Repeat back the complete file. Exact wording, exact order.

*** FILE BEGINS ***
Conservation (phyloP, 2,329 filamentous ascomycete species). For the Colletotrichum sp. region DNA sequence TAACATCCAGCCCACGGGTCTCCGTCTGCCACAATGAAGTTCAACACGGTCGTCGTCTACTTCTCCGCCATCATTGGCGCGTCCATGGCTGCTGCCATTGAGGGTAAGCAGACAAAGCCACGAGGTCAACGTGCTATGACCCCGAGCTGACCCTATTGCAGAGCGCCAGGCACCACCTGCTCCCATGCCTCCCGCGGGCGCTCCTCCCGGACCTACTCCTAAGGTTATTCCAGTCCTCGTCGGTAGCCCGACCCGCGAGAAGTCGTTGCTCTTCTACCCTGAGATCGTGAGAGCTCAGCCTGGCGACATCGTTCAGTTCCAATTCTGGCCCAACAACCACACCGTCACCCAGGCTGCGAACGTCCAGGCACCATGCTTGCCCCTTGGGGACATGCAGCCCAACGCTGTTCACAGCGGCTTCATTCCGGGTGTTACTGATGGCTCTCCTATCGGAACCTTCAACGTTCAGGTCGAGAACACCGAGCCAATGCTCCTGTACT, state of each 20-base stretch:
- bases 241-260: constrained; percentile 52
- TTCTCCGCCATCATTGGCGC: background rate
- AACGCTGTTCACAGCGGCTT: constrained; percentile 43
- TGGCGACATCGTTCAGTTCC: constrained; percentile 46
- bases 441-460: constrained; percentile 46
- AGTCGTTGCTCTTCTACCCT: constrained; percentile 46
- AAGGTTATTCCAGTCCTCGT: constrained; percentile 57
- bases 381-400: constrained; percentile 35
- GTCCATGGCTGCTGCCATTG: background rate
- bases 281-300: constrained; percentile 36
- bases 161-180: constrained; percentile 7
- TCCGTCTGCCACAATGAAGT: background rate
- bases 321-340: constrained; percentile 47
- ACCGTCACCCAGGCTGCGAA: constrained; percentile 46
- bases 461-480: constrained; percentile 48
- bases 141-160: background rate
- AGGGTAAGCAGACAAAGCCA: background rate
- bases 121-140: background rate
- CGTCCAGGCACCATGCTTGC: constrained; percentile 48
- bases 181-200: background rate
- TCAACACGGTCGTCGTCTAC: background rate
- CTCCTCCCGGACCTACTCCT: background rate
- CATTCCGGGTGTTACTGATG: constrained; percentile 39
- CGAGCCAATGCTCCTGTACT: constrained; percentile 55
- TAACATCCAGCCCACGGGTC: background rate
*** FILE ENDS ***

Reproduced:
Conservation (phyloP, 2,329 filamentous ascomycete species). For the Colletotrichum sp. region DNA sequence TAACATCCAGCCCACGGGTCTCCGTCTGCCACAATGAAGTTCAACACGGTCGTCGTCTACTTCTCCGCCATCATTGGCGCGTCCATGGCTGCTGCCATTGAGGGTAAGCAGACAAAGCCACGAGGTCAACGTGCTATGACCCCGAGCTGACCCTATTGCAGAGCGCCAGGCACCACCTGCTCCCATGCCTCCCGCGGGCGCTCCTCCCGGACCTACTCCTAAGGTTATTCCAGTCCTCGTCGGTAGCCCGACCCGCGAGAAGTCGTTGCTCTTCTACCCTGAGATCGTGAGAGCTCAGCCTGGCGACATCGTTCAGTTCCAATTCTGGCCCAACAACCACACCGTCACCCAGGCTGCGAACGTCCAGGCACCATGCTTGCCCCTTGGGGACATGCAGCCCAACGCTGTTCACAGCGGCTTCATTCCGGGTGTTACTGATGGCTCTCCTATCGGAACCTTCAACGTTCAGGTCGAGAACACCGAGCCAATGCTCCTGTACT, state of each 20-base stretch:
- bases 241-260: constrained; percentile 52
- TTCTCCGCCATCATTGGCGC: background rate
- AACGCTGTTCACAGCGGCTT: constrained; percentile 43
- TGGCGACATCGTTCAGTTCC: constrained; percentile 46
- bases 441-460: constrained; percentile 46
- AGTCGTTGCTCTTCTACCCT: constrained; percentile 46
- AAGGTTATTCCAGTCCTCGT: constrained; percentile 57
- bases 381-400: constrained; percentile 35
- GTCCATGGCTGCTGCCATTG: background rate
- bases 281-300: constrained; percentile 36
- bases 161-180: constrained; percentile 7
- TCCGTCTGCCACAATGAAGT: background rate
- bases 321-340: constrained; percentile 47
- ACCGTCACCCAGGCTGCGAA: constrained; percentile 46
- bases 461-480: constrained; percentile 48
- bases 141-160: background rate
- AGGGTAAGCAGACAAAGCCA: background rate
- bases 121-140: background rate
- CGTCCAGGCACCATGCTTGC: constrained; percentile 48
- bases 181-200: background rate
- TCAACACGGTCGTCGTCTAC: background rate
- CTCCTCCCGGACCTACTCCT: background rate
- CATTCCGGGTGTTACTGATG: constrained; percentile 39
- CGAGCCAATGCTCCTGTACT: constrained; percentile 55
- TAACATCCAGCCCACGGGTC: background rate